Hayes justified abruptly ending the conversation about King’s comments in a series of tweets, saying that he had been “pretty taken aback by” the comments.

“The entire notion of debating which race/civilization/ ‘sub group’ contributed most or is best is as odious as it is preposterous,” Hayes tweeted. “Which is why I said ‘we’re not debating this here.’ But I hear people who think I made the wrong call in the moment. Maybe I did.”

King came under fire this month after local news station KCAU aired footage showing that the Iowa representative keeps a Confederate flag displayed on his desk. King, speaking with Iowa talk radio host Jeff Angelo, defended keeping the flag in his office.

“This is a free country and there’s freedom of speech,” King said, according to Right Wing Watch. “And, by the way, I’d encourage people to go back and read the real history of the Civil War and find out what it was about. A small part of it was about slavery, but there was a big part of it that was about states’ rights, it was about people that defended their homeland and fought next to their neighbors and their family.”

As the Washington Post’s Philip Bump explained in a report on King’s comments, “there have been a great number of non-white contributions to human civilization.”

“Civilization first arose in cities in Mesopotamia, in what is now Iraq and Syria. Arabic and Middle Eastern inventors and scientists brought astronomy to the world, which in turn aided innovations in navigation,” Bump wrote. “Critical innovations in mathematics and architecture originated in the same area. The Chinese contributed philosophical precepts and early monetary systems, among other things. The specific inventions that were created outside of the Western world are too many to list: the seismograph, the umbrella, gunpowder, stirrups, the compass.”

News Politics

Coalition Warns of Trump-Pence Ticket’s ‘Hateful’ Record

Ally Boguhn

“Let’s be clear, the Trump-Pence ticket is the gravest threat the LGBTQ community has ever faced in a presidential election,” said Chad Griffin, president of the Human Rights Campaign.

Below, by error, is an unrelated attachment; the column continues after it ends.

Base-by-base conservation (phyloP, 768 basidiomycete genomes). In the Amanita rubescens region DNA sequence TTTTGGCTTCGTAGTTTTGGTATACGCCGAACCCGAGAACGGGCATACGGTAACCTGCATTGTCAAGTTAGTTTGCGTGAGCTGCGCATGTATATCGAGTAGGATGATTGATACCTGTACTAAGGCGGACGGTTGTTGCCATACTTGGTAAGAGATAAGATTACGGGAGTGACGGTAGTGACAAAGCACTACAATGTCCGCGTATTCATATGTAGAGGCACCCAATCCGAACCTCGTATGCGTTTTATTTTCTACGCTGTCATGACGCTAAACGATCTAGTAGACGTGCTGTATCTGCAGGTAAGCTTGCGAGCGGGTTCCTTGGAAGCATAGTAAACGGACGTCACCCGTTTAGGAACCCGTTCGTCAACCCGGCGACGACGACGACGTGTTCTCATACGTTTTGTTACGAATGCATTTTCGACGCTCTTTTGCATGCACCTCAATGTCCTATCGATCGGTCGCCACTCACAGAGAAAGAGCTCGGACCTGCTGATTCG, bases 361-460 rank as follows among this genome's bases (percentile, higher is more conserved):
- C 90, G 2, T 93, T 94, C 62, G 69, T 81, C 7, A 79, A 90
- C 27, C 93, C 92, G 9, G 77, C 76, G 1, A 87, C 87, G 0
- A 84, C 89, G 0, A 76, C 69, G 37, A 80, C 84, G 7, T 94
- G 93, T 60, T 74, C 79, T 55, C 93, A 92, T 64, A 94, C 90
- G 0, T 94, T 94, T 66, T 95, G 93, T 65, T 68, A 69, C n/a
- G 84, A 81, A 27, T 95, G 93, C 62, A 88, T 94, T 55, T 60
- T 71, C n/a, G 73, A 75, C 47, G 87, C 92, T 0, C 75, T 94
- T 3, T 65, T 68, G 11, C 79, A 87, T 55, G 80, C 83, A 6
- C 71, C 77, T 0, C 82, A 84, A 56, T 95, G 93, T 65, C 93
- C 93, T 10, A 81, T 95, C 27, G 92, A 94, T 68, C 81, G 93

A coalition of leaders from reproductive rights, LGBTQ, labor, and Latino organizations joined together Friday to speak on the political and legislative records of presumptive Republican nominee Donald Trump and his newly announced running mate, Gov. Mike Pence (R-IN).

“Today Donald Trump doubled down on his hateful anti-LGBTQ agenda by choosing [as] a running mate … a man who has made attacking the rights and dignity of LGBT people a cornerstone of his political career,” said Chad Griffin, president of the Human Rights Campaign, during a press call hosted by the Hillary Clinton campaign. Speaking after news broke that Pence would join Trump’s ticket, Griffin outlined the many ways Pence had previously threatened the well-being of LGBTQ Americans, including voting against nondiscrimination efforts, signing a so-called religious freedom bill in the state, and opposing marriage equality

“Let’s be clear, the Trump-Pence ticket is the gravest threat the LGBTQ community has ever faced in a presidential election,” said Griffin.  

Ilyse Hogue, president of NARAL Pro-Choice America, said that Pence’s selection was “proof positive” that the presumptive Republican nominee was moving to surround himself with “extreme ideologues,” adding that Pence had a track record of enforcing much of the anti-choice rhetoric Trump has wielded during his run for president. 

Like This Story?

Your $10 tax-deductible contribution helps support our research, reporting, and analysis.

Donate Now

“Donald Trump has promised to defund Planned Parenthood. Mike Pence actually led multiple efforts to shut down the government just so he could defund Planned Parenthood,” said Hogue. “As governor, he slashed funding for reproductive health-care clinics like Planned Parenthood to such a degree that it resulted in a public health crisis, with an uptick in HIV infections in rural areas of Indiana.”

“Donald Trump said … that he would punish women who had abortions. Under Mike Pence’s watch as governor, Purvi Patel … has been sentenced to 20 years in prison for attempting a home abortion,” continued Hogue.

“We now have two men in the race who don’t seem to get that women are half the workforce, and breadwinners in their families” said Liz Shuler, the secretary-treasurer of workers’ rights organization the AFL-CIO, in response to Pence’s selection. Shuler explained that Pence had voted against equal pay efforts such as the Paycheck Fairness Act and the Lilly Ledbetter Fair Pay Act while in the U.S. House.

Pence also repealed Indiana’s construction wage law, which set a minimum wage for workers on public construction projects, “taking money directly out of the pockets of construction workers,” said Shuler. She compared Pence’s stance on labor issues to similar positions taken by Trump, who has previously claimed wages are “too high” and supports right-to-work laws, which as Rewire has previously reported, “have had negative effects on wages, income, and access to health care for people who work in states that have seen legislators attack collective bargaining.”

Martín Garcia, director of campaigns for the Latino Victory Project, worried about a Trump-Pence ticket’s impact on “Latinos across the country.” Garcia warned that Trump’s plan to deport 11 million people would “tear families and communities apart” and that his proposed border wall could “cost taxpayers millions of dollars.” He added that such policies would be in line with Pence’s rhetoric and policymaking.

During his time in Congress, Pence co-sponsored a measure which would have changed the rules on birthright citizenship, limiting it “to children born to at least one parent who is a citizen, immigrants living permanently in the U.S., or non-citizens performing active service in the U.S. Armed Forces,” according to ABC’s Indianapolis affiliate RTV6.